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Election Security in a Pandemic: Matt Blaze’s Black Hat 2020 keynote speaker

Posted August 11, 2020

Black Hat USA is one of the biggest events in the cybersecurity world, and the infosec community gathers once a year for several days of training, briefings and demos. Due to COVID-1

9, Black Hat 2020 went a long way, offering free access to some of the conference’s most important events.

Matt Blaze gave an extremely relevant keynote with the title “Stress-Testing Democracy: Election Integrity Under a Global Pandemic”. Blaze is a cryptographer and professor of computer science who holds the McDevitt chair in computer science and law at Georgetown University. His work focuses on the security of systems on a scale, and on the intersection of technology and public policy. In the following, we take you through the main points of his lecture.

The problem of safe choices

Blaze began by reflecting on the relationship between technology, elections and democracy. He points out that in order for people to have confidence in the outcome of the election, they must have confidence in it mechanisms as voices are recorded and tabulated – especially when the mechanisms become more complicated, such as for voting machines and computer tuning. But Blaze notes that it is actually quite difficult to guarantee the security of elections, and says: “I am a computer scientist studying computer security, which is full of terribly hard problems. I do not think I have ever encountered a problem that is more difficult than the security and integrity of the citizen election.

Part of this difficulty lies in the fact that democratic elections have two key demands that are fundamentally contradictory: on the one hand, we want voting to be secret, and for citizens to be able to cast ballots anonymously; but on the other hand, we need the results of the election to be verifiable, so that voting can be revised according to the fact if the need arises. In the United States, there are other challenges as well. There are a large number of potential voters (around 230 million people are eligible to vote in the upcoming election in November), but the management of the election is largely decentralized, with small local authorities operating thousands upon thousands of polling stations across the country.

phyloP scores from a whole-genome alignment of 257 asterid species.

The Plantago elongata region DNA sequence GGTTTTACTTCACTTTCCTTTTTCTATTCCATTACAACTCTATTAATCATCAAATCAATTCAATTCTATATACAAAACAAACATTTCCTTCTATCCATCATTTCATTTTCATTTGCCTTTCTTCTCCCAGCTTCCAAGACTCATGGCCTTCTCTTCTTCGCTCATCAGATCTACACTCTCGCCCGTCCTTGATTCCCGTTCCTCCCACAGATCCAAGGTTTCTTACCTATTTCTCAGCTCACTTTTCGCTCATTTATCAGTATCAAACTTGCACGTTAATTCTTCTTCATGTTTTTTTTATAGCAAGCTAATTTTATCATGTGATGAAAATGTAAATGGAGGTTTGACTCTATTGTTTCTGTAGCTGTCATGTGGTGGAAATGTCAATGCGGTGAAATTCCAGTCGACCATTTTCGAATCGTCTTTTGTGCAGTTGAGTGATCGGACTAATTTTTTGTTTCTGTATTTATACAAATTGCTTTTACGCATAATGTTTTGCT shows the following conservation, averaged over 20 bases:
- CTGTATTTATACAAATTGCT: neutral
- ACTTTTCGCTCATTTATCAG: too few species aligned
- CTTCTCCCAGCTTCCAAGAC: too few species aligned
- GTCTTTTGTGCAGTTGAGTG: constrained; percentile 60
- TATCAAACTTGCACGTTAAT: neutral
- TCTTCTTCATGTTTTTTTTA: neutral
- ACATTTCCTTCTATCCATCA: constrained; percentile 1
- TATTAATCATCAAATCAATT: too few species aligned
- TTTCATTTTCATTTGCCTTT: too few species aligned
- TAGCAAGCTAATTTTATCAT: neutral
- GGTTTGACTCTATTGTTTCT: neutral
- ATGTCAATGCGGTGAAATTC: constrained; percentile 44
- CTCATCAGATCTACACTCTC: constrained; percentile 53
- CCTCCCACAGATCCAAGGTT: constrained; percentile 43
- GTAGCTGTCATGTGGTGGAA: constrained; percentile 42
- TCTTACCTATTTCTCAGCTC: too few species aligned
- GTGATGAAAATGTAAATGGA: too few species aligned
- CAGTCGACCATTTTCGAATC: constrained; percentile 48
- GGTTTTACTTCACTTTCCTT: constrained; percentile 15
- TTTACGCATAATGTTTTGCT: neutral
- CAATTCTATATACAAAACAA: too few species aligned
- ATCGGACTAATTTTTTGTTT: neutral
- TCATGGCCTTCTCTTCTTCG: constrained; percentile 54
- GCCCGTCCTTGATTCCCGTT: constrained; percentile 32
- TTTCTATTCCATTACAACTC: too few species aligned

So how safe is the US election? Blaze says that although voting mechanisms in the United States are quite well reinforced against traditional threats to the integrity of elections – things like the ballot paper and mismanagement – they may not be able to handle more modern threats such as interference and disruption caused by foreign opponents. He also points out that there is good reason to worry about direct attacks on voting systems, saying: “Every current voting system that has been examined is terrible in some way and can probably be exploited.”

Make choices safer

Many people have strong feelings about how to make choices safer. But Blaze says there are serious problems with the most common approaches to the problem.

At one end of the spectrum, you have people who say that the only way to make choices really safe and tamper-proof is to eliminate the software’s role in voting completely. But Blaze points out that this is easier said than done: Backend tallying is very dependent on software, even if votes are cast without it; and many related election processes, such as voter registration and reporting, are highly software dependent. In addition to a system where each ballot is counted by hand, it is not clear that humans would do better than software to accurately tabulate votes in scale. A final concern is that eliminating software from the voting process may reduce the availability for some voters.

On the other hand, you have people who want to solve security issues with choices with more technology, often appealing to ideas such as blockchain voting. But there is little reason to believe that a blockchain voice system would actually solve the overall problem of software vulnerabilities, because it would still depend on the integrity of the client software that writes the voices. to block chain. Furthermore, there are a couple of reasons why blockchain technology, by its nature, may not be a good choice for choice. First, while it is good at detecting tampering, it is not really designed for that prevent intervention. And second, while blockchain tech’s decentralization is perfect for something like Bitcoin, it’s not nearly as appropriate for public elections, which are not. meant to be decentralized: They are specifically meant to be administered and managed by civilian authorities.